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Forensic analysis of online marketing for electronic nicotine delivery systems
  1. Nathan K Cobb1,2,3,
  2. Jody Brookover3,
  3. Caroline O Cobb3
  1. 1Division of Pulmonary & Critical Care, Department of Medicine, Georgetown University Medical Center, Washington, DC, USA
  2. 2Department of Health, Behavior and Society, Johns Hopkins Bloomberg School of Public Health, Baltimore, Maryland, USA
  3. 3Schroeder Institute for Tobacco Research and Policy Studies, Legacy, Washington, DC, USA
  1. Correspondence to Dr Caroline O Cobb, The Schroeder Institute for Tobacco Research and Policy Studies, Legacy, 1724 Massachusetts Avenue, NW, Washington, DC 20036, USA; ccobb{at}legacyforhealth.org

Abstract

Background Electronic nicotine delivery systems (ENDS) are growing in awareness and use in the USA. They are currently unregulated as the Food and Drug Administration has yet to assert jurisdiction under its tobacco authority over these products, and a US Court of Appeals held they cannot be regulated as drugs/delivery devices if they are not marketed for a therapeutic purpose. Observation of the current online marketplace suggests ENDS, like some nutraceutical products, are being promoted using affiliate marketing techniques using claims concerning purported health benefits.

Objective This study performed a forensic analysis to characterise the relationships between online ENDS affiliate advertisements and ENDS sellers, and evaluated descriptive content on advertisements and websites to inform future policy and regulatory efforts.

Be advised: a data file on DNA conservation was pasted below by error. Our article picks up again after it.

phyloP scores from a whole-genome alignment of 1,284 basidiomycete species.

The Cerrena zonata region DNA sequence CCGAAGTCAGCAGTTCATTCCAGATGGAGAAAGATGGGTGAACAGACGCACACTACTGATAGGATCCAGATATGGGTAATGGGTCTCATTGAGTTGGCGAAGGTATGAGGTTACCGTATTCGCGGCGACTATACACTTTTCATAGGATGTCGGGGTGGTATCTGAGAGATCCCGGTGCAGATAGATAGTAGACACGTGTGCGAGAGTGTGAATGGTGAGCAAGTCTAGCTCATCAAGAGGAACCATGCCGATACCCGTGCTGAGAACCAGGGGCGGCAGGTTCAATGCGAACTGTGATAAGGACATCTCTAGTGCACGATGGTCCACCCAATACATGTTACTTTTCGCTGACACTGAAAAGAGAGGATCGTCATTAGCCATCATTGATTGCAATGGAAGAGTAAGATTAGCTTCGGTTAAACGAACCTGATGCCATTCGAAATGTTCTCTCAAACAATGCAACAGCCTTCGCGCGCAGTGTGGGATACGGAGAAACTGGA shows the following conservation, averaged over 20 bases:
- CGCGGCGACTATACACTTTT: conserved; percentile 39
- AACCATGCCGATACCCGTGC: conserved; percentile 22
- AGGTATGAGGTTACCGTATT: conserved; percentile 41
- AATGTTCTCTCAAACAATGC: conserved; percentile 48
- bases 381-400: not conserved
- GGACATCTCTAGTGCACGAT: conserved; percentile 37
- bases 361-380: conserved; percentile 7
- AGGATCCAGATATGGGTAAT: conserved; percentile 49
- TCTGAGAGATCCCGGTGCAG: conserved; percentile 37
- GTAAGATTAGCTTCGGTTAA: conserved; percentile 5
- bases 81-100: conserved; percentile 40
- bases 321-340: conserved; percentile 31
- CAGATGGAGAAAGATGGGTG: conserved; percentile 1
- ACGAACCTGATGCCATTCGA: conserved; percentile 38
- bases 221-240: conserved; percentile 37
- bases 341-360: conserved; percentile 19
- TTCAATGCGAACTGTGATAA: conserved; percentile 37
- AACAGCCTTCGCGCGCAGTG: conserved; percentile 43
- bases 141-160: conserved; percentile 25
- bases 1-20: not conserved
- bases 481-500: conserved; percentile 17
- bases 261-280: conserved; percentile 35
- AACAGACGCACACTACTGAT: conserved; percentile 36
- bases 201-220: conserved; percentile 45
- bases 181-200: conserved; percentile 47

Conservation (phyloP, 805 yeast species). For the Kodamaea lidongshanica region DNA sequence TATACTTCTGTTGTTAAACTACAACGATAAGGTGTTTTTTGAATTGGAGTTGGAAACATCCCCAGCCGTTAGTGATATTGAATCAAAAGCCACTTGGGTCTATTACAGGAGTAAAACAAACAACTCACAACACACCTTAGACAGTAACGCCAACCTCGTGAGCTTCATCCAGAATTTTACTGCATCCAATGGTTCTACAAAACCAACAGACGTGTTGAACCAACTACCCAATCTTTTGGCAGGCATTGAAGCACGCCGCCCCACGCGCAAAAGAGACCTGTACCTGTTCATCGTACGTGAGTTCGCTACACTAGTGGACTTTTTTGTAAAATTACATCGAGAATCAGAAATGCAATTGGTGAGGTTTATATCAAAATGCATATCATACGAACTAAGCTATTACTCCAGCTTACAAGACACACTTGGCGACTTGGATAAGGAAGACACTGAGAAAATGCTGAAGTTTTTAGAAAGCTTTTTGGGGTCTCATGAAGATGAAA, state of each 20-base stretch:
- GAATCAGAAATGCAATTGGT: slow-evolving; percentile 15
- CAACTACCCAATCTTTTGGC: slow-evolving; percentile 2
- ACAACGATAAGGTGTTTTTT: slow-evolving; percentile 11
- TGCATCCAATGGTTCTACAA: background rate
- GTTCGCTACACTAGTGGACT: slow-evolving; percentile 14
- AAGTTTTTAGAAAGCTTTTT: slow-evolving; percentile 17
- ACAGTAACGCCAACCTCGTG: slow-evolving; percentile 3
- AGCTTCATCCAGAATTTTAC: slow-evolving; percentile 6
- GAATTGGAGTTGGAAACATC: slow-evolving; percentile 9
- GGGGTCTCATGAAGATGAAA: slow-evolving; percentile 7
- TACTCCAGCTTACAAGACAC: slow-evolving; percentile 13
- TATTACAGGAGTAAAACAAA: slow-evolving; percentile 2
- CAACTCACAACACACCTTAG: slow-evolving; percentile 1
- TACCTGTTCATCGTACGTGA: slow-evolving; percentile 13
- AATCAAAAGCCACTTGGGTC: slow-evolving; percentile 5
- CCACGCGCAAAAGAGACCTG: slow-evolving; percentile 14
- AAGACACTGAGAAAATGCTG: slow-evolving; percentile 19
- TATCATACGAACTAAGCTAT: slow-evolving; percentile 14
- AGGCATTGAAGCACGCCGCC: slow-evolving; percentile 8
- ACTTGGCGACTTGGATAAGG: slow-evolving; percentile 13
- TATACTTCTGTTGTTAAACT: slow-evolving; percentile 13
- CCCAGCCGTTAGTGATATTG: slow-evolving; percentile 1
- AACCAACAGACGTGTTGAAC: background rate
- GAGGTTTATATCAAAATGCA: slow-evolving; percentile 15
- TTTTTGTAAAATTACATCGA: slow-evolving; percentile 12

Methods A purposive sampling strategy was used to identify three forms of ENDS advertising. Web proxy software recorded identifiable objects and their ties to each other. Network analysis of these ties followed, as well as analysis of descriptive content on advertisements and websites identified.

Results The forensic analysis included four ENDS advertisements, two linked affiliate websites, and two linked seller websites, and demonstrated a multilevel relationship between advertisements and sellers with multiple layers of redirection. Descriptive analysis indicated that advertisements and affiliates, but not linked sellers, included smoking cessation claims. Results suggest that ENDS sellers may be trying to distance marketing efforts containing unsubstantiated claims from sales. A separate descriptive analysis of 20 ENDS seller web pages indicated that the use of affiliate marketing by sellers may be widespread.

Conclusions These findings support increased monitoring and regulation of ENDS marketing to prevent deceptive marketing tactics and ensure consumer safety.

  • Cessation
  • Electronic nicotine delivery devices
  • Harm Reduction
  • Advertising and Promotion
  • Tobacco industry

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